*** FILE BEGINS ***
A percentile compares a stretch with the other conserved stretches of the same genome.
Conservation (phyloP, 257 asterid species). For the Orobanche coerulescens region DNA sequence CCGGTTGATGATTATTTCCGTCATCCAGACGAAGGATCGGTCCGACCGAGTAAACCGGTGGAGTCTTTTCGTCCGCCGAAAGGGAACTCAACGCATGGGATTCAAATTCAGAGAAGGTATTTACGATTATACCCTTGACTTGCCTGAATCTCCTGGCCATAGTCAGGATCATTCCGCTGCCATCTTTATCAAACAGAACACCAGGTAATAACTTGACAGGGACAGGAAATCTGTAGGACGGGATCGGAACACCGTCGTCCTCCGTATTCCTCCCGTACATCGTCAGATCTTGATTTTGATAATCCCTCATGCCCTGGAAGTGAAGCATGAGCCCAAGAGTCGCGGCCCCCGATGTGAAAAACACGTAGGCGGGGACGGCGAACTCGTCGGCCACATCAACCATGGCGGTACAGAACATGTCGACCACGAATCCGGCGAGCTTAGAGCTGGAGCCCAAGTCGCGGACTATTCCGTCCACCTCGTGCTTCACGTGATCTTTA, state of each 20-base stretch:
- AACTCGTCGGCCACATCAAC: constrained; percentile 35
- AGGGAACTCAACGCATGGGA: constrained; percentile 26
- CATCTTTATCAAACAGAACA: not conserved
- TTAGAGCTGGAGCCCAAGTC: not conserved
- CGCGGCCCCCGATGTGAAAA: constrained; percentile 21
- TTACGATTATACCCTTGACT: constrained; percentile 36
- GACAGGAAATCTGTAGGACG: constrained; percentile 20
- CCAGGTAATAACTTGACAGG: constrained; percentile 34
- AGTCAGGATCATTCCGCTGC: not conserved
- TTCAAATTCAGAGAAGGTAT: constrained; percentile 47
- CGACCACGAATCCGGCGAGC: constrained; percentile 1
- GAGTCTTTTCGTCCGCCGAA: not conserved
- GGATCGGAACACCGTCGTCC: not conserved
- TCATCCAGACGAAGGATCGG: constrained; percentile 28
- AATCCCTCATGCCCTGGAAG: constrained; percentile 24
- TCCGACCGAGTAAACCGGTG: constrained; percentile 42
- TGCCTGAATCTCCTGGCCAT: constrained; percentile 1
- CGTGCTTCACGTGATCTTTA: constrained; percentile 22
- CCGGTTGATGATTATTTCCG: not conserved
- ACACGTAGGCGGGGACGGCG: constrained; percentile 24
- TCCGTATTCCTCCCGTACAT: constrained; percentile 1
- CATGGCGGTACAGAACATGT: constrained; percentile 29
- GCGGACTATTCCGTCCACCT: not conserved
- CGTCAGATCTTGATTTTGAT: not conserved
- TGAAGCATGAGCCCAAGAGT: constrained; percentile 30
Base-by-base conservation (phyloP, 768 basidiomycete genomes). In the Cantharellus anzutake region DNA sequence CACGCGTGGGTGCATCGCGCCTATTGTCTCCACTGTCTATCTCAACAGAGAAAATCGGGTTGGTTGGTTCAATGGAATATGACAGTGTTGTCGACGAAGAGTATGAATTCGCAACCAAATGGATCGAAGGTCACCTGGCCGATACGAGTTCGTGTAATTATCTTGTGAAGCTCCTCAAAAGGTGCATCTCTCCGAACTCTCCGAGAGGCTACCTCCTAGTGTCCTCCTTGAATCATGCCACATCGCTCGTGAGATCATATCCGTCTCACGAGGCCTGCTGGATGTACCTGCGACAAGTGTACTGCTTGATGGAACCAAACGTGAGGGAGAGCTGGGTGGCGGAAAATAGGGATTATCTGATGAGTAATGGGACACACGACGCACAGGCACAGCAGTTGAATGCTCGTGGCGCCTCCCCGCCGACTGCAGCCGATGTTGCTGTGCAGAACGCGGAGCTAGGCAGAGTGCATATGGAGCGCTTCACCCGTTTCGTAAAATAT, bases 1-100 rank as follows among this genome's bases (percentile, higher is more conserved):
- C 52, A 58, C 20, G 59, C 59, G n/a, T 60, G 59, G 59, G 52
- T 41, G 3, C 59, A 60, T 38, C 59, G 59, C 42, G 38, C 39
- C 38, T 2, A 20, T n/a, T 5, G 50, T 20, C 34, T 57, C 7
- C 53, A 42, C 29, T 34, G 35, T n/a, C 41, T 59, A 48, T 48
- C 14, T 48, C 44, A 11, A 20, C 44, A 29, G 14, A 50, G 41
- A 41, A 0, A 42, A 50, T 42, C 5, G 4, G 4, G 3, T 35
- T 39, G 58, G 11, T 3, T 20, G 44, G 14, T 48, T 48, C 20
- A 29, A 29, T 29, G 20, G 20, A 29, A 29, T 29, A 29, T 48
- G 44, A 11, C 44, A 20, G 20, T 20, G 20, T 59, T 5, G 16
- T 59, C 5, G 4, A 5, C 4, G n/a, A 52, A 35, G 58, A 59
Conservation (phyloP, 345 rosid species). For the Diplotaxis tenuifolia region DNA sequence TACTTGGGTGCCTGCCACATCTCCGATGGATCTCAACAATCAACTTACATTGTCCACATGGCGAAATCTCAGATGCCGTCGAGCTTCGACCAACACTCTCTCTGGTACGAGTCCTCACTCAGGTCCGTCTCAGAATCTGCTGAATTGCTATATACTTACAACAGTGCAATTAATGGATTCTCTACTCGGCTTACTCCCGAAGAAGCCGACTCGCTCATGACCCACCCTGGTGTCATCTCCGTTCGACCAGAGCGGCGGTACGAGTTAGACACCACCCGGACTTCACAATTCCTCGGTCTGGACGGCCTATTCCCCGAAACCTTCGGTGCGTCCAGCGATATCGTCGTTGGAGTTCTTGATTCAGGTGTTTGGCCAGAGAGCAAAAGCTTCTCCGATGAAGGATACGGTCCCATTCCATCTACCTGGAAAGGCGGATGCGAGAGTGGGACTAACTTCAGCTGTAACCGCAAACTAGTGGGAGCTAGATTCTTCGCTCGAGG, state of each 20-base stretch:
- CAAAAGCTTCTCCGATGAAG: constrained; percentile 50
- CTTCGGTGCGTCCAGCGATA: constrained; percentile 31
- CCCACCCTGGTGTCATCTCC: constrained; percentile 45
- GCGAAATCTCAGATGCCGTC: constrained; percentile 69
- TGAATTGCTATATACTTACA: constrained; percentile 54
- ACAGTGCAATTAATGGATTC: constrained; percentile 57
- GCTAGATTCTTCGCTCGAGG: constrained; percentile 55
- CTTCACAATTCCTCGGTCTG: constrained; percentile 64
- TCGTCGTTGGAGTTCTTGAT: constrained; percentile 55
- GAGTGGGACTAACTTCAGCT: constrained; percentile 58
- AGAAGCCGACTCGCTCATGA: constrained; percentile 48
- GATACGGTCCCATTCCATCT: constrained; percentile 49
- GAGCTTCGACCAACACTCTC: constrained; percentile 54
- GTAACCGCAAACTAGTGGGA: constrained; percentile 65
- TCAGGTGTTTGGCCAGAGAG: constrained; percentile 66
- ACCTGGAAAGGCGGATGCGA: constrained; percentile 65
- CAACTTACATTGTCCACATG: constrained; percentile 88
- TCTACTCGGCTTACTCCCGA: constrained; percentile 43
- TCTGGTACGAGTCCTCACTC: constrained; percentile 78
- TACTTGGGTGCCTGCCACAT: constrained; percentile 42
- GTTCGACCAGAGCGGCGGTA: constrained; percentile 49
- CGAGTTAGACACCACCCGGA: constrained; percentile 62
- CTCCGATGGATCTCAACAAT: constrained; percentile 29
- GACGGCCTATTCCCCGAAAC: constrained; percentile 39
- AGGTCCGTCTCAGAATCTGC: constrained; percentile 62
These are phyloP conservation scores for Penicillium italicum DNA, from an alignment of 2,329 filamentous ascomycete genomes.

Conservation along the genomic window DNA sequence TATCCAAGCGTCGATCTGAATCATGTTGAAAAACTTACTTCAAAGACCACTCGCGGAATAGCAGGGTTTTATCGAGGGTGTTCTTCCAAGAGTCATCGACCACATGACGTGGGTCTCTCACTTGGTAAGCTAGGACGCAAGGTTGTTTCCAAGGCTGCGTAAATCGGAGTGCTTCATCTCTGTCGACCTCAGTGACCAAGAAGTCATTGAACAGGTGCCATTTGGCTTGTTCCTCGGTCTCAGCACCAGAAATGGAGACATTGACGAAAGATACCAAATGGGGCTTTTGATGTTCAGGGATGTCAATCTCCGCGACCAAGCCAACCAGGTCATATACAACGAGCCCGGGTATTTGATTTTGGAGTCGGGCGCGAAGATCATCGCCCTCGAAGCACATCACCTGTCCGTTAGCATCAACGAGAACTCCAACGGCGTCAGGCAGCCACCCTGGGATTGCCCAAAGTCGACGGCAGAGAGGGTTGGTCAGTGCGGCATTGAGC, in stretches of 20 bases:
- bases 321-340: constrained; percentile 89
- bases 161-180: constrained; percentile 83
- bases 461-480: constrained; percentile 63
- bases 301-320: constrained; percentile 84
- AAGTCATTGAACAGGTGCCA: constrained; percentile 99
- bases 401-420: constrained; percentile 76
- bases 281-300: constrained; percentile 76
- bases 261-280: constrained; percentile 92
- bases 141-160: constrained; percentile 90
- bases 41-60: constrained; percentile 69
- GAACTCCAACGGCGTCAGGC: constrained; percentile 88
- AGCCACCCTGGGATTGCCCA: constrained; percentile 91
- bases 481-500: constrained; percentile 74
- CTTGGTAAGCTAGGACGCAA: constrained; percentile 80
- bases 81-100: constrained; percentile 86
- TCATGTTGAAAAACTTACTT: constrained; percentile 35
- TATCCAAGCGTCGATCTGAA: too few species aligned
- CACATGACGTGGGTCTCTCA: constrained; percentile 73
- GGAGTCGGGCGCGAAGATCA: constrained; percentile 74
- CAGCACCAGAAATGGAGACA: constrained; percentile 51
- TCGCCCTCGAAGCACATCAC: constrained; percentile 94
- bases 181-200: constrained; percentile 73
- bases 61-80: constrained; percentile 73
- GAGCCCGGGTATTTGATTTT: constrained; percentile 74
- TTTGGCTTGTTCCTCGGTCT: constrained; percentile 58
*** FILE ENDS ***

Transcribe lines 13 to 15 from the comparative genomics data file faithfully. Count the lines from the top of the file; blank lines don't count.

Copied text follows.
- CGACCACGAATCCGGCGAGC: constrained; percentile 1
- GAGTCTTTTCGTCCGCCGAA: not conserved
- GGATCGGAACACCGTCGTCC: not conserved